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 Level of Nitrogen vs. Plant Growth Researched by Morgen A. 1999-2000

PURPOSE

The purpose of my experiment was to determine the effects of water solutions that contain different levels of nitrogen on bean growth.

I became interested in this idea when I noticed my dad putting lawn clippings on our vegetable garden and I wondered if it would help the garden to be healthier and produce more vegetables.  I wondered if adding different fertilizer solutions would make a more productive garden.

The information gained from my experiment will help gardeners and farmers grow healthier gardens and more abundant crops.

HYPOTHESIS

My hypothesis is that the plants receiving a 4% nitrogen solution will be affected the most by growing the tallest.

I base my hypothesis on information that I gathered from Doug Anyan, an employee at G.S. Long.  He told me, "A plant receiving a 4% nitrogen solution would grow better than plants receiving levels of nitrogen other then 4%."

EXPERIMENT DESIGN

The constants in this study were:
* the amount of water
* the amount of light
* the temperature
* the kind of bean
* the size of the  bean
* the size and type of container
* the location of the plants

The manipulated variable was the amount of nitrogen in the solution.

The responding variable was the bean height in centimeters and the weight of the green matter in grams.

To measure the responding variable I took a ruler and measured the plants in centimeters after two weeks of growth.  I then found the average of the two plant’s growth and the weight in grams of the green matter on a scale.

MATERIALS

 QUANTITY ITEM DESCRIPTION 20 clear containers 2 holding containers 20 bean seeds 3 jugs of distilled water 1 ruler (centimeters) 1 bag of nitrogen fertilizer 21-0-0 1 scale 7 200ml beakers 1 bag of Pearl Light 1 permanent marker (black) 7 stick on labels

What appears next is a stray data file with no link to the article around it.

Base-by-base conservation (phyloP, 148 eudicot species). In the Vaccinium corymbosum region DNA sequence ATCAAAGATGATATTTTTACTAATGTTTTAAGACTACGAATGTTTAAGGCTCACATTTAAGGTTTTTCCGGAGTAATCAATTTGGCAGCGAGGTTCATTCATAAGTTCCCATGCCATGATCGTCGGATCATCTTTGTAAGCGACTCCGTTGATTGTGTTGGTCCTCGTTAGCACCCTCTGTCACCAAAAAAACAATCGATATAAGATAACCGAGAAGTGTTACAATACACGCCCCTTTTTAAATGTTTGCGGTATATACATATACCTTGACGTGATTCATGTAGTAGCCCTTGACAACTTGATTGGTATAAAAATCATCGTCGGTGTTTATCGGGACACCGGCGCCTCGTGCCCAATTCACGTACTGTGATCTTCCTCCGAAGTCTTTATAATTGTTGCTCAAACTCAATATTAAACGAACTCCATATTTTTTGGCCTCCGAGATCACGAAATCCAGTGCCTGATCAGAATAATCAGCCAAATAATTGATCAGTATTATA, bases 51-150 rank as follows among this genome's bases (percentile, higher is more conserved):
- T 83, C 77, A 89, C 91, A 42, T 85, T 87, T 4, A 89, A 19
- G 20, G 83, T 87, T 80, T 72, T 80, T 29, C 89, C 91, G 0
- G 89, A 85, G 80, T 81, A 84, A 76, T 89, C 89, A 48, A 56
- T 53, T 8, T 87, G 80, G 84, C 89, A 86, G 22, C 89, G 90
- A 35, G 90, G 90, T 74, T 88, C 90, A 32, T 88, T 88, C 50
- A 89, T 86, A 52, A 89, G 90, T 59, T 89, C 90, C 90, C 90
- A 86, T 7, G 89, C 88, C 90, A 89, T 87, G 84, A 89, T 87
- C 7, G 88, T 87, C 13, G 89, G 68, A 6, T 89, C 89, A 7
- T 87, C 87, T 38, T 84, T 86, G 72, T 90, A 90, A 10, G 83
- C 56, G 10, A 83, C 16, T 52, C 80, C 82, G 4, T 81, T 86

PROCEDURES

1. Gather materials
2. Fill 20 clear containers about 2/3 full of Pearl Light
3. Plant one bean seed in each container about half way down
4. Using a distilled water jug (make sure there are holes in the cap) water the beans in each container so the top is moist, but there’s no water visible on the bottom
5. Water the beans each day until 14 seeds germinate.  The other 6 are back ups
6. After 14 seeds have germinated, separate them into seven groups  of 2 each
7. Label 2 containers 1/2% nitrogen
8. Repeat step #7 with the other containers, except label each group of two 1%, 2%, 4%, 6%, and 10%
9. Pour 200 ml of distilled water into each of the seven beakers
10. Us a balance scale to weigh the nitrogen from the bag.  Add the nitrogen to the scale until it balances at 0.  Set the scale to 1 gram for 1/2%, 2 grams for 1%, 4 grams for 2%, 8 grams for 4%, 12 grams for 6%, and 20 grams for 10%.
11. Pour the nitrogen into the beaker labeled 1/2% nitrogen.
12. Repeat steps 10 and 11 five more times, except set the scale so that it will balance for the different levels of nitrogen.
13. Shake each container vigorously until the nitrogen dissolves
14. Using a 1 ounce measuring cup, fill it with the 1/2% nitrogen solution about 2/3 of an ounce full
15. Pour the solution into one of the containers labeled 1/2%
16. Repeat step #15 with the other solutions.  Have one beaker contain just distilled water.  That is the water for the "Control Group."
17. Let the containers sit on a windowsill or under a grow light.
18. Water the beans every other day during a two-week growing period.  If you need to make more of one of the nitrogen solutions, follow steps #9-#13
19.  After the two weeks are up, carefully remove the plants from the Pearl Light but measure the plants before taking them out.
20. Record the height (in centimeters) and the weight (in grams) of the plants and find the average for each group.

RESULTS

The original purpose of this experiment was to determine if the level of nitrogen would affect a plants growth.

The results of the experiment were the control group grew the best (20cm), the .5% and the 1% grew the second best (1.5cm), and the 2%, 4%, 6%, and the 10% died.  The control group also weighed the most (3.5g), the 1% was the second heaviest (3g), the 2%, 6%, and the 10% weighed 2g, and the .5% and the 4% weighed 1.5g.

CONCLUSION

My hypothesis was that the plants receiving a 4% nitrogen solution would grow the best.

The results indicate that this hypothesis should be rejected.  My results indicate that the plants that weren’t given any nitrogen (the control group) grew the best.

Because of the results of this experiment, I wonder if a plant receiving an amount of nitrogen larger then 2% will die and if I would get the same results if I used different plants?

The usefulness of my findings will benefit farmers so they know not to overdose their bean plants with nitrogen.

If I were to conduct this project again I would try harder to find more info before writing my procedures, I would start growing my plants in early November for better results, I would use more plants in each of my groups, and I would try to get better pictures to document by experiment.